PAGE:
Teach Your Dog To Potty Outside, Not in The House

Accidents Are No Fun, Learn How To Potty Train Your Dog 

From puppy age onwards, dogs display a natural tendency to select and repeatedly use particular locations for elimination. Essentially, all owners have to do is steer this location’s development to preference to ensure that the puppy relieves only at the desired selected location for a few weeks.


Effective housebreaking involves arranging conditions so that the animal only eliminates outside in places acceptable to the owner. Suppose you achieve the dog’s preference for relieving at these sites and its related tendency to inhibit elimination at others. In that case, it develops without training the dog to do anything in the ordinary sense of the term.


The following rules should be applied with young dogs:

  1. Scheduling

Take the dog outside to the place the owner wishes it to eliminate at times when it’s likely that it will soon need to relieve itself. 

These times can include:

  • Shortly after eating/drinking
  • As soon as the owner returns after being away from home for some time
  • If the owner notices that the dog is engaging in pre-eliminating behaviors such as circling, sniffing, becoming restless, etc., then take outside.  
  • After a certain period has passed since it last went potty. The timing of this varies from dog to dog, and owners must therefore adjust their tactics to their dog’s particular rhythm
  • Right before going to bed
  1. Supervision

Closely supervise the dog when the owner is home, mainly when considerable time has passed since the last elimination or if the dog goes to the room or area of a previous accident.

  1. Punishment

Mild punishment like startling the dog with a hand clap or other loud noise is appropriate, but only if caught in the act of eliminating or squatting. This aversion will interrupt the elimination and take the dog immediately outside to potty at the desired place. Be aware that harsh punishment, in this case, will cause your dog to hide from you while eliminating, and this is not the goal of housebreaking. If you discover that your dog has already eliminated anywhere in the house – there’s nothing you can or should do to the dog. DO NOT punish the dog if you don’t catch it in the act. The dog would not understand why it’s being punished, even when you show it the spot. The dog is not at fault. You are for giving them too much freedom too soon.

  1. Crating

When left in the house alone, keep the dog in a crate, which will inhibit elimination until the owner returns. It can also be kept in a small room where it has never had an accident before or a baby gate to confine it to a small area. Areas preferred by puppies for elimination are away from their usual sleeping place. Dogs don’t like to soil their den.

  1. Paper Training

When leaving a puppy for a longer time than the puppy can hold its potty, use potty pads where the dog is likely to relieve. Potty pads prevent the formation of other surface preferences (on carpets or bedding). If necessary, you can manipulate the size and location of the areas covered by potty pads to help in the housebreaking process if a strong preference for eliminating on them develops.

  1. Cleaning

In case of an accident, we recommend cleaning the spot as soon as you discover it, with “Natures miracle” found in most pet stores. DO NOT clean with general cleaner products that contain Ammonia. Ammonia is located in the urine, so you are not removing the scent away but replacing it.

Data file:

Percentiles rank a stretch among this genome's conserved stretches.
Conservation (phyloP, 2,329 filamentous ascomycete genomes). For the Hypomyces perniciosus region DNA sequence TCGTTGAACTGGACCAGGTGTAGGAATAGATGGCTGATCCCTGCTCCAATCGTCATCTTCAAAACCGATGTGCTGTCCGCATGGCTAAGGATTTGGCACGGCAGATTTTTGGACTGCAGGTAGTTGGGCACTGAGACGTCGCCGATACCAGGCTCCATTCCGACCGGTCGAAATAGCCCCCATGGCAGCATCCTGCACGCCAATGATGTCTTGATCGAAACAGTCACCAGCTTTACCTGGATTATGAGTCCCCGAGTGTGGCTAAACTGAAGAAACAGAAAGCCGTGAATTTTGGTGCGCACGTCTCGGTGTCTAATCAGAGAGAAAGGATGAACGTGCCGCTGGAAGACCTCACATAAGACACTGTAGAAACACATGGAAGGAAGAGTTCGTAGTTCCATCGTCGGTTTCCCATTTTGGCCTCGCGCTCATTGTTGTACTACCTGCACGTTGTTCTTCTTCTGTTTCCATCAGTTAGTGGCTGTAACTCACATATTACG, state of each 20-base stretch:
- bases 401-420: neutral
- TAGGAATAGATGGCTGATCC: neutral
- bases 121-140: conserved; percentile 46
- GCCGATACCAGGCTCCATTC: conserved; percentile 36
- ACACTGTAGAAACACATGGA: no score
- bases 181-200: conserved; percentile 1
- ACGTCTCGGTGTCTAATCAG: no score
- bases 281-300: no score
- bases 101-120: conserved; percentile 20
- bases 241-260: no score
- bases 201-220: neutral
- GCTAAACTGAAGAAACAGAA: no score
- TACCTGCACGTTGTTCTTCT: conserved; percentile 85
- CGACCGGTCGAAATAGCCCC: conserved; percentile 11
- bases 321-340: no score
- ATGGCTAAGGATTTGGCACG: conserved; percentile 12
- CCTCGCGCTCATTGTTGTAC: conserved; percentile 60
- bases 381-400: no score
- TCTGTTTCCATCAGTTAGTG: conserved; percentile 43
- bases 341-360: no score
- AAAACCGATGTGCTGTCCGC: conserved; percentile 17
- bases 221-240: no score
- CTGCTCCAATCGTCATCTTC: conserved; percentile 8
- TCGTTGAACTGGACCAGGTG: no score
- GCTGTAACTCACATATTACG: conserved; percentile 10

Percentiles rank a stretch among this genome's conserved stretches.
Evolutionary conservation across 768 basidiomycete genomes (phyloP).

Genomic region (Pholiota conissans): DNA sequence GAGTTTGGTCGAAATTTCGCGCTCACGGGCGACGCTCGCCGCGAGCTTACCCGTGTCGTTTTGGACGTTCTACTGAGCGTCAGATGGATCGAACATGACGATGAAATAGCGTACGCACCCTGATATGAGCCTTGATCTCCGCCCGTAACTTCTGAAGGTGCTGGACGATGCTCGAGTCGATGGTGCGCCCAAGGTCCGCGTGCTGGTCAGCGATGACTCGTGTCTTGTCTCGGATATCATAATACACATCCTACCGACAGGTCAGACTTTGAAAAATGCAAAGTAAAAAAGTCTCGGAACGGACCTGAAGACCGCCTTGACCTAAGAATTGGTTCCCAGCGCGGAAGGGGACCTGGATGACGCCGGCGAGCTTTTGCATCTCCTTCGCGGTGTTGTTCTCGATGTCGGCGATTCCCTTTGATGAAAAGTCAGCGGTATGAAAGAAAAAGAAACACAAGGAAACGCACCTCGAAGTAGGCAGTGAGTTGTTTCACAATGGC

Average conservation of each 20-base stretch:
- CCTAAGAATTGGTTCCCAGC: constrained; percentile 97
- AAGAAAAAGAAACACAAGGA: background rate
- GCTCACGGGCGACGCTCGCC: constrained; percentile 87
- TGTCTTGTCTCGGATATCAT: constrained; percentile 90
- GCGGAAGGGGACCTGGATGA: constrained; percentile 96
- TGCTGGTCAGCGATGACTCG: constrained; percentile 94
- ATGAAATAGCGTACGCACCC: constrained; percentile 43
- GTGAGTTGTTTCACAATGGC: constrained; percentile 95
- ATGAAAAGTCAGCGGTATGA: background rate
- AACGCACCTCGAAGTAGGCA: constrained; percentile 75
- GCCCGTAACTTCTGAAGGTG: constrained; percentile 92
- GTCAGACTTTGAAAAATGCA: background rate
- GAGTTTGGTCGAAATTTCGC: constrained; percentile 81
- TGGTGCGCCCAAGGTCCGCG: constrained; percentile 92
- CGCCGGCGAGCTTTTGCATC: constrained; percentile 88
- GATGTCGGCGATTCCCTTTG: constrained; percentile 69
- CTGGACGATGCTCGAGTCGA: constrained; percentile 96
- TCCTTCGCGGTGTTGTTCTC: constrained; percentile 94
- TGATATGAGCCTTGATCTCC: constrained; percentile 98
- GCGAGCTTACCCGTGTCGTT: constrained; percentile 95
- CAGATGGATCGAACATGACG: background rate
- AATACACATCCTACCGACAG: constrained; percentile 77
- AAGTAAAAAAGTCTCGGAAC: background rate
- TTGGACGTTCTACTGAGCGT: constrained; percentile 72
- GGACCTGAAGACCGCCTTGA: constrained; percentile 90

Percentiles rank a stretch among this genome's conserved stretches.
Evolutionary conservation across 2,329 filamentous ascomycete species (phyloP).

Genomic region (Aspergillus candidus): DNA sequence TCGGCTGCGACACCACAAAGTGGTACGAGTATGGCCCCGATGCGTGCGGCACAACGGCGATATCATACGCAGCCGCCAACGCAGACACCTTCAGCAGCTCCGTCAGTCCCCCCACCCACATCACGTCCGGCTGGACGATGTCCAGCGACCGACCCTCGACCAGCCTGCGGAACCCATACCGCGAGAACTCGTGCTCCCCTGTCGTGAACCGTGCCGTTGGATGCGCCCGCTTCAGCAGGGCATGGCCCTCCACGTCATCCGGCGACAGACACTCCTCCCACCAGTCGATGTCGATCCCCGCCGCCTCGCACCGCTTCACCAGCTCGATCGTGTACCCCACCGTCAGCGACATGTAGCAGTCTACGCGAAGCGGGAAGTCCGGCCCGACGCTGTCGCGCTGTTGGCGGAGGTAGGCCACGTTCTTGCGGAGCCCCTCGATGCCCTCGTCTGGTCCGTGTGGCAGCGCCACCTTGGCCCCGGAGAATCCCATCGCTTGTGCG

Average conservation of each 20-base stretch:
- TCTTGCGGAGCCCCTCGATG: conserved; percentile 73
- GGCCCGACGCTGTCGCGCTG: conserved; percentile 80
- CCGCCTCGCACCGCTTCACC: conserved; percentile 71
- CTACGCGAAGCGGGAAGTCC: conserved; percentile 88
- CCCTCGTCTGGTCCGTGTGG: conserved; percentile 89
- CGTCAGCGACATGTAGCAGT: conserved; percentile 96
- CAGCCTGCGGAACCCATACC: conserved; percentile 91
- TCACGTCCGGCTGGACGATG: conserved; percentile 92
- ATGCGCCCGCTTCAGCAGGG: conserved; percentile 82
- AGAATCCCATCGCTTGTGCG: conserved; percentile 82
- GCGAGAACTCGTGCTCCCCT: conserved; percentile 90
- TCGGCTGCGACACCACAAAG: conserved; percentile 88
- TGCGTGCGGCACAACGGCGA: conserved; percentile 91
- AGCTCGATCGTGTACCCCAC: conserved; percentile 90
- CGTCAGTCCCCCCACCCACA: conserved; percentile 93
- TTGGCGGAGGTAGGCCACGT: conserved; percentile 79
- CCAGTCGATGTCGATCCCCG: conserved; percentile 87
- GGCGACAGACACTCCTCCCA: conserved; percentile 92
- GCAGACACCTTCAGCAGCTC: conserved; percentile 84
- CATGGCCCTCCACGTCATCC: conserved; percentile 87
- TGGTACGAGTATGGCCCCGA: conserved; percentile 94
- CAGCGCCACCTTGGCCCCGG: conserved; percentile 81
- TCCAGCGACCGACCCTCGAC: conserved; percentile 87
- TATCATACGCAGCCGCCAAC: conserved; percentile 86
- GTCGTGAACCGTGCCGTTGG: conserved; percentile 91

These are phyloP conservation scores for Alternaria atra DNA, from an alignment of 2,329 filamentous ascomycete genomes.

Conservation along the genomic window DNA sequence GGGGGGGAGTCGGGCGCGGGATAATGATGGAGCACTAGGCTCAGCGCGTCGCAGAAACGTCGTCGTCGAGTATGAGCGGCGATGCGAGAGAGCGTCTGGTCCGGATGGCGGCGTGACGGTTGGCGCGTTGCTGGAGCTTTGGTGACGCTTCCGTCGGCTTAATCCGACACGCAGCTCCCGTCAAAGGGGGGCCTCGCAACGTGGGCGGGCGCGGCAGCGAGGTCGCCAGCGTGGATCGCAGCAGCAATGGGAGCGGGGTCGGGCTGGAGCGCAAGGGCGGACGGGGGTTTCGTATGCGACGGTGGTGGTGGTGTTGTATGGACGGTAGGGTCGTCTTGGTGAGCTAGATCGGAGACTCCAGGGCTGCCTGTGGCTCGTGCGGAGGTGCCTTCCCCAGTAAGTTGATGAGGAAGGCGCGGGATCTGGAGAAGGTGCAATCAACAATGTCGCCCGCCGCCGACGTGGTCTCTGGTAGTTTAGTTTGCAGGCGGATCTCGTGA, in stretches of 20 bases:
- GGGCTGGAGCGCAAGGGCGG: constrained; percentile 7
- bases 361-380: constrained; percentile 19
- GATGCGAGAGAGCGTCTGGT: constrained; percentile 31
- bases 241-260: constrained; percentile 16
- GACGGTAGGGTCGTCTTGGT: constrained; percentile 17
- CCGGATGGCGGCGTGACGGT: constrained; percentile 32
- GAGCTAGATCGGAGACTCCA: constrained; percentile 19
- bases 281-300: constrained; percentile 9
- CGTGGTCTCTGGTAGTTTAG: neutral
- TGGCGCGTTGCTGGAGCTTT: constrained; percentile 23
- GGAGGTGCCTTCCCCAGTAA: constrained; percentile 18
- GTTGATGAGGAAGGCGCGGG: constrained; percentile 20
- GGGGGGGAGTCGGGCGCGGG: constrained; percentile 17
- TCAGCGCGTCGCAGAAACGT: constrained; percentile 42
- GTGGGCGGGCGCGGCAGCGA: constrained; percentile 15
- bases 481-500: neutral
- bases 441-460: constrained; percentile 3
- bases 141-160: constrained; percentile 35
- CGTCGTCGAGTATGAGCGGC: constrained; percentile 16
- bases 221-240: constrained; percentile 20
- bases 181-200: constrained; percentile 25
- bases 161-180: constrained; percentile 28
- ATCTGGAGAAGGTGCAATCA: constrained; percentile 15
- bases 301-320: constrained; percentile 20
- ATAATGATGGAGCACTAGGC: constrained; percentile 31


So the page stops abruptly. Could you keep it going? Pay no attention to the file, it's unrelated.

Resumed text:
1. Successful Potty

Eliminating in the right place – Praise quietly as the puppy goes to the desired place and give food reward immediately after it eliminates. Praise and reward will speed up the process of house training.


The Adult Dog

Use the same basic housebreaking techniques to house train adult dogs, which have never been well housebroken or have lost their inhibition against eliminating inside. Depending on the specifics of the case, one or more of the following methods may also be helpful:

  • Reward the dog for eliminating outside. As soon as it starts eliminating, quietly praise it and may give food reward after it relieves.
  • Put the dog on a feeding and water schedule that fits your routine to encourage correct let-out times. 
  • Use a crate or baby gates to confine the dog to an area while alone. The dog should be content to be in the crate. You can put its bed inside and have interactive toys offered. 


If you keep missing when your dog is eliminating in the house, you may keep the dog on a short leash tied to your belt. When it is not confined, you can pay attention to the signs we mentioned above. Never give “the run of the house” to a puppy or new adult dog without close supervision.  


Once you see that the dog understands and keeps the place clean, start gradually to give more freedom.


When do you consult a dog behaviorist?


Marking is a behavior problem almost exclusively involving male dogs. If your dog keeps urinating inside the house, never really empty itself, but leaves few drops on specific places (leg of the table, chair, etc.), then a different approach is necessary. I advise using a belly band.

Submissive urination

Submissive urination is a behavior related to a social status/ranking. It is seen mainly with puppies and younger dogs. It occurs when the dog feels confronted by someone that it perceives to be socially dominant or threatening. Submissive urination may also occur when the dog is over-excited. NEVER use punishment to correct this problem. Most pups will mature out of this behavior. Try to stay neutral upon greeting your puppy to reduce the chance for them to get overstimulated. You can meet visitors out front to help the pup as they are learning to control their impulses.